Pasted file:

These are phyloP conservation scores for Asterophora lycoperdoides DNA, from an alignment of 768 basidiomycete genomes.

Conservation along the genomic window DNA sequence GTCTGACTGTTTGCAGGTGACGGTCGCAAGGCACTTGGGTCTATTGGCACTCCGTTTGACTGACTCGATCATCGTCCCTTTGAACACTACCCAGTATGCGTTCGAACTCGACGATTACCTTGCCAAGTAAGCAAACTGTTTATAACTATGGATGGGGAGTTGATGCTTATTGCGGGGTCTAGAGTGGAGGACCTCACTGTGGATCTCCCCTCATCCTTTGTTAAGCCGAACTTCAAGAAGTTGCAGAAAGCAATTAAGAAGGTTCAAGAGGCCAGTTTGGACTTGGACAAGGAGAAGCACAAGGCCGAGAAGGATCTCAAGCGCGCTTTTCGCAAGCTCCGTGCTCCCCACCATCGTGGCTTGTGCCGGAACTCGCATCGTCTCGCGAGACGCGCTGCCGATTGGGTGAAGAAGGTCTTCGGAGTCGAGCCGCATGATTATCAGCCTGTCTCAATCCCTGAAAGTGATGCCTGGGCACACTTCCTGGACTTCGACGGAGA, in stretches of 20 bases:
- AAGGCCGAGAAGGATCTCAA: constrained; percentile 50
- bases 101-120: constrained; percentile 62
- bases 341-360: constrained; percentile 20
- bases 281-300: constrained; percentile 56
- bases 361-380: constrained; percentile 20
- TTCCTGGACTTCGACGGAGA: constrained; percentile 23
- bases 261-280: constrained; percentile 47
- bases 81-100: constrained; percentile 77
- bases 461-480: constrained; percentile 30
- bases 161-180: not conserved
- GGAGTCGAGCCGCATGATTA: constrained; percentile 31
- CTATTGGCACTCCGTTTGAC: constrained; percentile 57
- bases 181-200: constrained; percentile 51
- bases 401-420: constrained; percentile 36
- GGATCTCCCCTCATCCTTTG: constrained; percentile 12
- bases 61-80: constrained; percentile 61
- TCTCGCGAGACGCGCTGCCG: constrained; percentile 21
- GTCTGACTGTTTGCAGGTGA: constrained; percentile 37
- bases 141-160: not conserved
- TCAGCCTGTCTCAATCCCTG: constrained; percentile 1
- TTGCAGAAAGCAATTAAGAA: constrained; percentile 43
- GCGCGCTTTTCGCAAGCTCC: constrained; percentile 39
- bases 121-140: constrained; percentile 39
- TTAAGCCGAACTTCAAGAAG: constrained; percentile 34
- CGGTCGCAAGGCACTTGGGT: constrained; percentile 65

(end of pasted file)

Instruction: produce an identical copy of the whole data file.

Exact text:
These are phyloP conservation scores for Asterophora lycoperdoides DNA, from an alignment of 768 basidiomycete genomes.

Conservation along the genomic window DNA sequence GTCTGACTGTTTGCAGGTGACGGTCGCAAGGCACTTGGGTCTATTGGCACTCCGTTTGACTGACTCGATCATCGTCCCTTTGAACACTACCCAGTATGCGTTCGAACTCGACGATTACCTTGCCAAGTAAGCAAACTGTTTATAACTATGGATGGGGAGTTGATGCTTATTGCGGGGTCTAGAGTGGAGGACCTCACTGTGGATCTCCCCTCATCCTTTGTTAAGCCGAACTTCAAGAAGTTGCAGAAAGCAATTAAGAAGGTTCAAGAGGCCAGTTTGGACTTGGACAAGGAGAAGCACAAGGCCGAGAAGGATCTCAAGCGCGCTTTTCGCAAGCTCCGTGCTCCCCACCATCGTGGCTTGTGCCGGAACTCGCATCGTCTCGCGAGACGCGCTGCCGATTGGGTGAAGAAGGTCTTCGGAGTCGAGCCGCATGATTATCAGCCTGTCTCAATCCCTGAAAGTGATGCCTGGGCACACTTCCTGGACTTCGACGGAGA, in stretches of 20 bases:
- AAGGCCGAGAAGGATCTCAA: constrained; percentile 50
- bases 101-120: constrained; percentile 62
- bases 341-360: constrained; percentile 20
- bases 281-300: constrained; percentile 56
- bases 361-380: constrained; percentile 20
- TTCCTGGACTTCGACGGAGA: constrained; percentile 23
- bases 261-280: constrained; percentile 47
- bases 81-100: constrained; percentile 77
- bases 461-480: constrained; percentile 30
- bases 161-180: not conserved
- GGAGTCGAGCCGCATGATTA: constrained; percentile 31
- CTATTGGCACTCCGTTTGAC: constrained; percentile 57
- bases 181-200: constrained; percentile 51
- bases 401-420: constrained; percentile 36
- GGATCTCCCCTCATCCTTTG: constrained; percentile 12
- bases 61-80: constrained; percentile 61
- TCTCGCGAGACGCGCTGCCG: constrained; percentile 21
- GTCTGACTGTTTGCAGGTGA: constrained; percentile 37
- bases 141-160: not conserved
- TCAGCCTGTCTCAATCCCTG: constrained; percentile 1
- TTGCAGAAAGCAATTAAGAA: constrained; percentile 43
- GCGCGCTTTTCGCAAGCTCC: constrained; percentile 39
- bases 121-140: constrained; percentile 39
- TTAAGCCGAACTTCAAGAAG: constrained; percentile 34
- CGGTCGCAAGGCACTTGGGT: constrained; percentile 65